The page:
Comparison of Top and Bottom Halves of a Clinker A number of cement clinkers were obtained using raw material proportions as set forth for cement No. in Example 6 by calcining for 2 hours at 1,300C. Then a number of the samples were sawed in half to present a top half and a bottom half, ground to a Blaine fineness of 3,640, and analyzed for a number of properties. As a control, a number of the samples were not sawed in half before being ground and tested. Test results are set forth in Table 7.
Although the analysis of the entire clinker was between that for the top half and that for the bottom half, surprisingly the properties of neither the top half nor the bottom halfwere in any way as good as cement prepared from the entire clinker. 1t is postulated that there 9. A feed mixture for a fast-setting hydraulic cement which rapidly develops strength and which has a compressive strength of at least about 2.900 p.s.i. within 24 hours after initiation of hydration after being tired to a clinker at a temperature between about 1,200 and Table 7 ASTM C-1l4 Gillmore Set. Compressive Analysis minutes 24 Hr. Sample Strength. p.s.i. Total 50 free CaO. 1st 2nd Expansion. 71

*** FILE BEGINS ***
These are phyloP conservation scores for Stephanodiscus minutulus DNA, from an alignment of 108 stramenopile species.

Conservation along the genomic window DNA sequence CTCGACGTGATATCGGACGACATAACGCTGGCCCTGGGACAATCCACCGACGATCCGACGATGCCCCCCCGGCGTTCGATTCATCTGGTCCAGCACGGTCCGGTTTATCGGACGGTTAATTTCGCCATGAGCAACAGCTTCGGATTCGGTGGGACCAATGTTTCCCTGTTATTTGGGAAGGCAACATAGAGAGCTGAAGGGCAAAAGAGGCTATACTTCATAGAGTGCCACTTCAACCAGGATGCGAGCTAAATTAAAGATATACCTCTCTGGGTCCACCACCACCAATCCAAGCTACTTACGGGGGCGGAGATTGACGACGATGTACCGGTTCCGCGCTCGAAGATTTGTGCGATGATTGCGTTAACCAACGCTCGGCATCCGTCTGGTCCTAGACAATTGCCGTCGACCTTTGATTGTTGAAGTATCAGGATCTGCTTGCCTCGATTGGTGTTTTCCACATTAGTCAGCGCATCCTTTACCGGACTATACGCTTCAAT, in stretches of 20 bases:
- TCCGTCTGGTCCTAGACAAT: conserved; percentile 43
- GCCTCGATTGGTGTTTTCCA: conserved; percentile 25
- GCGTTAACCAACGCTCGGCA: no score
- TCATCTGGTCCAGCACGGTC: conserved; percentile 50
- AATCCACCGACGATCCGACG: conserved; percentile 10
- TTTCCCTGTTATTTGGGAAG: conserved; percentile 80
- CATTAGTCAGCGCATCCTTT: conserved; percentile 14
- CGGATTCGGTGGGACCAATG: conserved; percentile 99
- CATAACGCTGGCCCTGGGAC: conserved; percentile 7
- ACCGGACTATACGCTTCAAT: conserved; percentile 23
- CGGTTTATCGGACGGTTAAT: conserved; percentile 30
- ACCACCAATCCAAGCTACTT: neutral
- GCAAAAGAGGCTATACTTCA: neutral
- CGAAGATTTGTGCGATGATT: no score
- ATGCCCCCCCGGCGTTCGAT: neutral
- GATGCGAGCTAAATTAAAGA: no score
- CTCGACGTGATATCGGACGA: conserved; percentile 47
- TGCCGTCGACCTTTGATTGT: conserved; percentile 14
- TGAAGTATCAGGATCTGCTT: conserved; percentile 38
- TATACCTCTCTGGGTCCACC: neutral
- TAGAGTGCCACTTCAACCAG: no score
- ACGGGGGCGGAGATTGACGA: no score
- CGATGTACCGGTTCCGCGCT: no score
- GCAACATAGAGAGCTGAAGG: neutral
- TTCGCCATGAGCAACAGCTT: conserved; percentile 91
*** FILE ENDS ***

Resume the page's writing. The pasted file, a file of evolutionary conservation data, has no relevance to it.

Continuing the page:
24 hr. 7 day Top half of S13 1575 14.42 1.49 18 3O +.645 clinker No. 157 Bottom half of 2690 3838 15.29 0.00 75 135 .153 clinker No. 157 Whole clinker 5420 14.69 0.62 130 180 +066 While the present invention has been described and exemplified with respect to certain embodiments, it is not to be considered limited thereto; and it is understood that variations and modifications thereof, obvious to those skilled in the art, may be made without departing from the spirit or scope of this invention. For example known workability, air entrainment and other additives and adjustments may be included for their known effects.
What is claimed is: